July 23, 2008, The Hub, Ouray County Newspapers
Heidi is not your average teenager. She is seldom seen frowning, plays volleyball and snowboards, is a Green Bay Packers fan, wants to go into nursing, and loves hunting with her dad.
All that aside, she has a medical condition called fibular hemimelia, a congenital disorder that caused her to be born without a fibula, an ankle bone, and three toes on her right leg. As a result, her leg was amputated when she was eight months old. At eighteen months, she was fitted with her first leg by Shriners Hospital for Children in Salt Lake City, Utah. In fifth grade, she had surgery to insert staples into both her knees. In sixth grade, she had a second surgery to have the staples removed.
"It was painful," she said. Doctors are discussing a third surgery on her right leg. Even so, Heidi is physically active. "I like to prove to people I can do it," she explains. "I don't like the label handicapped."
This summer, Heidi is working at Timber Ridge gas station in Ouray three days a week, each day a lengthy 10 hours. On her days off, she says she likes to spend time with friends and sleep.
"I used to sleep until 11 on my days off," Heidi said, "But my mom got mad, so I don't do that anymore."
Heidi and her friends frequent Siam, a Thai restaurant in Ridgway, and hike. During the school year, Heidi plays volleyball and has managed the basketball team, although she says she is not interested in continuing that role next year. "I just want to get through it," she said of her senior year at Ouray High School. "I'm ready to be done." Heidi also snowboards in the winters.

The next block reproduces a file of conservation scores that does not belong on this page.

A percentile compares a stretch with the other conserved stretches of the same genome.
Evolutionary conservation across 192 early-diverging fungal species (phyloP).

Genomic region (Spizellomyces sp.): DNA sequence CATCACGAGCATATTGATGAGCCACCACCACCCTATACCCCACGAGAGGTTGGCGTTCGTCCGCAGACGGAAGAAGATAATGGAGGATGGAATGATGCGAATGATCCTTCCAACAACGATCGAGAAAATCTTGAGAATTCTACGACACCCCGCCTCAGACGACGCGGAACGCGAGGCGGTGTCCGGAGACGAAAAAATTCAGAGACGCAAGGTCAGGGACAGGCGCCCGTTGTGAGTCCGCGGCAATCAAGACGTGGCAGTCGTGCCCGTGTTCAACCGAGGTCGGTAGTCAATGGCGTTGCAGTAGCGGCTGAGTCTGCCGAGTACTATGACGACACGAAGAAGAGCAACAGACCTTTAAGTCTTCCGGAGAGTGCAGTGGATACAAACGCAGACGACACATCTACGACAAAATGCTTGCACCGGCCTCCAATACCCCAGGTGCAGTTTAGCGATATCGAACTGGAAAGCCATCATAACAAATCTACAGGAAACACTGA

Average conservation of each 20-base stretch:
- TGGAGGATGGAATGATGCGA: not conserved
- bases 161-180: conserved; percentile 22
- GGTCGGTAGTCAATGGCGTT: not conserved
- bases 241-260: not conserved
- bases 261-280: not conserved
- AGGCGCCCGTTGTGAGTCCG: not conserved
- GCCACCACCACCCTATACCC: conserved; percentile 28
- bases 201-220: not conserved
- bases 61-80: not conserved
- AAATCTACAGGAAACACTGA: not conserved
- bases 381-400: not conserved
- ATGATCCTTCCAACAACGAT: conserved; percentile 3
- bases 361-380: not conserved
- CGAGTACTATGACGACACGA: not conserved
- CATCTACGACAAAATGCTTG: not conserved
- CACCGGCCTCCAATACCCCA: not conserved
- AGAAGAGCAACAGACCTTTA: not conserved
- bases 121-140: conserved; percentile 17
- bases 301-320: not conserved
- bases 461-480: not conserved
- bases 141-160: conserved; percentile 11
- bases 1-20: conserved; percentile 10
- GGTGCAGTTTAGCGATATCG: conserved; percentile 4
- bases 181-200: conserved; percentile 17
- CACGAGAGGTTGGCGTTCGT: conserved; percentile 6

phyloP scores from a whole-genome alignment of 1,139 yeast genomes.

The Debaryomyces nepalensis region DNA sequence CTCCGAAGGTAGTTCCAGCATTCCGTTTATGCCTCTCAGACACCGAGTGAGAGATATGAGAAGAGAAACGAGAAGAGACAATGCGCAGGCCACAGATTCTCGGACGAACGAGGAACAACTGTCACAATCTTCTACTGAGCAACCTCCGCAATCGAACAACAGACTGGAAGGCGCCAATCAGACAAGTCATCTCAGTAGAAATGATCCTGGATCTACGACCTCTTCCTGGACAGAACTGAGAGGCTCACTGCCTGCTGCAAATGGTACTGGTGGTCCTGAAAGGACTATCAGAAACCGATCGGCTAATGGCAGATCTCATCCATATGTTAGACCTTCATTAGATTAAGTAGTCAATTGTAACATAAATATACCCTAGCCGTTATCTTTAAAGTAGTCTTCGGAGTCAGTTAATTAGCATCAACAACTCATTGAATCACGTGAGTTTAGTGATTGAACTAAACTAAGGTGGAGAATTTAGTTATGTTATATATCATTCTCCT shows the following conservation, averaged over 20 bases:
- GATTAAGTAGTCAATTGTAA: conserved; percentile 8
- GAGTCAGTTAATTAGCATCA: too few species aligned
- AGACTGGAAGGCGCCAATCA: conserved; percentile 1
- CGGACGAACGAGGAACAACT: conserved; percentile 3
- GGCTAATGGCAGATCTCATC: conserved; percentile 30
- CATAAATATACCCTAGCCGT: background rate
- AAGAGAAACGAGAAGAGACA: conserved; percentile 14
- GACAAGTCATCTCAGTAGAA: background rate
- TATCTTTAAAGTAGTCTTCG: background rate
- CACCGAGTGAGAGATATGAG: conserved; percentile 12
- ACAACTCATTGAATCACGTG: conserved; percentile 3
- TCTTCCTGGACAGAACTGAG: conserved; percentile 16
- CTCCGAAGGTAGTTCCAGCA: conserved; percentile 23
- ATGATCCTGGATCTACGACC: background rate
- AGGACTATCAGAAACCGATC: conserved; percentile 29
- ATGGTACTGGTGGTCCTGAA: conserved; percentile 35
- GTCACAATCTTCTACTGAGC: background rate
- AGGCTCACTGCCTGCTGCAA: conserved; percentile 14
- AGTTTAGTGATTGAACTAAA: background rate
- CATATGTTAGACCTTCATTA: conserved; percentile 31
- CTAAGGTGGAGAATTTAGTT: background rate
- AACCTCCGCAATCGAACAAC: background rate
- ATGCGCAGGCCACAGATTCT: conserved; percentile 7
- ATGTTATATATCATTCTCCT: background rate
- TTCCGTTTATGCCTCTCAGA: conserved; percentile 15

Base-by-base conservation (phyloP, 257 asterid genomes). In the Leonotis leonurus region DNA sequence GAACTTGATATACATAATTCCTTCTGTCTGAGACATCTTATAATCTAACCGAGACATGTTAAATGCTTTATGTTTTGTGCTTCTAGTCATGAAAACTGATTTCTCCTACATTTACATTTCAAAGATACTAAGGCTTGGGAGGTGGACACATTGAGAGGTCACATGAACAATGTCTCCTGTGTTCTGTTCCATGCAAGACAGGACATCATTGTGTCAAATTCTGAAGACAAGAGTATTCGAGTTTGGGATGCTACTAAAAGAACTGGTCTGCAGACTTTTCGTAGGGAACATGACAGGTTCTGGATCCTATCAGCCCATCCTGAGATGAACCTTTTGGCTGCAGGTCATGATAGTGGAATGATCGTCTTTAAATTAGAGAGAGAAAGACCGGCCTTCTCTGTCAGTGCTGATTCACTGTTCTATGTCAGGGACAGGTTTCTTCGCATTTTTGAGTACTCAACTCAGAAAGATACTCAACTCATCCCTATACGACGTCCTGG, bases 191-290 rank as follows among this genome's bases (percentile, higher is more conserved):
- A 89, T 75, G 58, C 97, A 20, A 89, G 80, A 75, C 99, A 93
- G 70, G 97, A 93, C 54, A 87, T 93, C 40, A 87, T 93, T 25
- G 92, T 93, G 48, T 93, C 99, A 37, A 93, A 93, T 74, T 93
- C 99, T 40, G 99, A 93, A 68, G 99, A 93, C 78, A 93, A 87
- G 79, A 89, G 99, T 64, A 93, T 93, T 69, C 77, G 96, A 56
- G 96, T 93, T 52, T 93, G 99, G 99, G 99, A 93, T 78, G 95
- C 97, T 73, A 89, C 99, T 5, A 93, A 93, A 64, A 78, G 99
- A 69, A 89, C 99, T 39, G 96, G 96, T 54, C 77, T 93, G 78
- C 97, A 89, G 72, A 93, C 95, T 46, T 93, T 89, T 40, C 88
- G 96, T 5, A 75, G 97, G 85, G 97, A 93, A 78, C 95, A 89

All her physical activities have taken a toll on her prostheses — during the course of her life, Heidi says she has been through 23 or 24 prosthetic legs. "I'm hard on my leg," she laughs.
In the midst of work, school, and a social life, Heidi makes time for her family, especially her dad. She and her father hunt together, and it was his side of the family who drew her to the Green Bay Packers. "I cried when Favre retired," she said.
Her father has also inspired her to pursue a career in nursing. Heidi has seen her grandmother, aunt, and cousin maintain successful nursing careers, and now wants to study nursing at University of Northern Colorado or University of Utah. She plans to work as a nurse to pay for schooling to become a prosthetist. "I want to build legs," she explained.
Heidi is drawn to UNC by its nursing program, but is also looking into University of Utah because of its close proximity to Shriners Hospital, where she feels a special bond. The hospital has been providing Heidi with free legs since birth. Beyond that, one of the physical therapists hosts camps for amputees, two of which she attended this year. One of the camps is for snowboarders, the other is a river-rafting trip.
"We were doing class three or four rapids," she explained excitedly. "It was a whitewater rafting trip." Heidi hopes to volunteer at Shriners someday.
Heidi’s most recent accomplishment includes her participation in the Fourth of July water fights. She said, "I'm mad I didn't win, but there's always next year."